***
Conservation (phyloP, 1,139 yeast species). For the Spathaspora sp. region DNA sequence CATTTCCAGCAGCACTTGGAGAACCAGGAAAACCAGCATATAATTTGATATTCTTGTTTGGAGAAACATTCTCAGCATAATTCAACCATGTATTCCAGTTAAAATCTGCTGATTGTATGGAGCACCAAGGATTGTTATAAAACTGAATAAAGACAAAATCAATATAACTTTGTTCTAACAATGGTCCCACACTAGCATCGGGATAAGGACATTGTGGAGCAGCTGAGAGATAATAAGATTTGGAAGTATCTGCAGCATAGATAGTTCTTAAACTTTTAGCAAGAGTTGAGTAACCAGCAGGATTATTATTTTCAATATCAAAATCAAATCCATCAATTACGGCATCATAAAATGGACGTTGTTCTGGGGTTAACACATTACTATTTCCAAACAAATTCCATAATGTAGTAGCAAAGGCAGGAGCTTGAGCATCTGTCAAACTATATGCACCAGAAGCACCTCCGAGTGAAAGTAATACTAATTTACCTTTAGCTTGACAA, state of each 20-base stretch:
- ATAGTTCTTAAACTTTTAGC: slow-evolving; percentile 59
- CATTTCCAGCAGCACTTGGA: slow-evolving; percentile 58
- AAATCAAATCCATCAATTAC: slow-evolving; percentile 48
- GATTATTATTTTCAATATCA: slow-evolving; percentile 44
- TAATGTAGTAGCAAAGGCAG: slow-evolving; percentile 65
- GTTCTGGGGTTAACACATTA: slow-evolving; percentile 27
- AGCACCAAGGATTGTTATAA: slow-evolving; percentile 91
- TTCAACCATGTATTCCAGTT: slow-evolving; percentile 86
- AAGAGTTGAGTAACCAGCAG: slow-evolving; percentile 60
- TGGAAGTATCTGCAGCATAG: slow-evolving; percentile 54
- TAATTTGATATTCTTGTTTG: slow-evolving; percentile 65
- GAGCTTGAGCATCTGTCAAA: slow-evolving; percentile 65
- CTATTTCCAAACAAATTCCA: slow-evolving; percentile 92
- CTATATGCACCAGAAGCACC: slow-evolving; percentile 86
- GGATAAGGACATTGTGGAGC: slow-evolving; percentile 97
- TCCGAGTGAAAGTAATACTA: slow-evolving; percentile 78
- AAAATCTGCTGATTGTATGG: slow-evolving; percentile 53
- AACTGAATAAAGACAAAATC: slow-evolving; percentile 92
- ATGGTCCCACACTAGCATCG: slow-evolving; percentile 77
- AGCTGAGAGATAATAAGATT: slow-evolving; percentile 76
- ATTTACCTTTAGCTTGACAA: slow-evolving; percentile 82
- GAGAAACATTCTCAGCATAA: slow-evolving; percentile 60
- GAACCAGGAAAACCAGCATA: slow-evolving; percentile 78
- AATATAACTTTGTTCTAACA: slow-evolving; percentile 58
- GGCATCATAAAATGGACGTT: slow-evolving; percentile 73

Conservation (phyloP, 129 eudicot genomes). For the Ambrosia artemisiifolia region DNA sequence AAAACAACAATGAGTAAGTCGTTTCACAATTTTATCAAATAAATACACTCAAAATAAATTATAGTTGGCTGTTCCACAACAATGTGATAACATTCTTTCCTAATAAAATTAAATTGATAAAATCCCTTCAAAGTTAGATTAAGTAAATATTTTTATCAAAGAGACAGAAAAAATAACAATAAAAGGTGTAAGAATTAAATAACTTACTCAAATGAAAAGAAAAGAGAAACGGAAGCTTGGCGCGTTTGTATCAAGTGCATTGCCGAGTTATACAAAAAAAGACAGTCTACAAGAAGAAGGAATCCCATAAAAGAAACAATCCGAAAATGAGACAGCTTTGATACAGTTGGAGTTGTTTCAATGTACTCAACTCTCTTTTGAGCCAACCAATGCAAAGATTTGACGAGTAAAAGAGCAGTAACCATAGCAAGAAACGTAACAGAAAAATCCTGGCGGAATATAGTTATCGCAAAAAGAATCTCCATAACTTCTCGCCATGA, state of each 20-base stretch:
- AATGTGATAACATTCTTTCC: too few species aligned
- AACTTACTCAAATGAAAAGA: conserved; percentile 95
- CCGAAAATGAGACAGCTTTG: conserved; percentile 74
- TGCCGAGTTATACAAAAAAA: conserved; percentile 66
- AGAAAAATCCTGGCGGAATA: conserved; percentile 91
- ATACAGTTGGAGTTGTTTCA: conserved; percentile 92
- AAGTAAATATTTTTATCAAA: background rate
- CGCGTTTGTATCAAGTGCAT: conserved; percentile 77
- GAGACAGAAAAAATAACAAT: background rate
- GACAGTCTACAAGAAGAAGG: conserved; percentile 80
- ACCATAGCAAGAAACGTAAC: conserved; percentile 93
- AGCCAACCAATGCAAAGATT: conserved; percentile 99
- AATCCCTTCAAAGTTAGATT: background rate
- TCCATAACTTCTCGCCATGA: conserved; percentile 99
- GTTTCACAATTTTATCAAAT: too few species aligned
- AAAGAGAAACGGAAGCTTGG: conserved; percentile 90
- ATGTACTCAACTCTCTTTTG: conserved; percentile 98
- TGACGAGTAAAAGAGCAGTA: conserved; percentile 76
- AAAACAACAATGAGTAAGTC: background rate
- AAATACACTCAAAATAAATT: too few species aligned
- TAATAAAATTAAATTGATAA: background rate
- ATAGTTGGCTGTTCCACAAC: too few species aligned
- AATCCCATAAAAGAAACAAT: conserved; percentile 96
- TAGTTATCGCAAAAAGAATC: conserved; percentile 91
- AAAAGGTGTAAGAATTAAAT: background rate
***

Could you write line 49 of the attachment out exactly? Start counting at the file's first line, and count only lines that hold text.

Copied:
- ATAGTTGGCTGTTCCACAAC: too few species aligned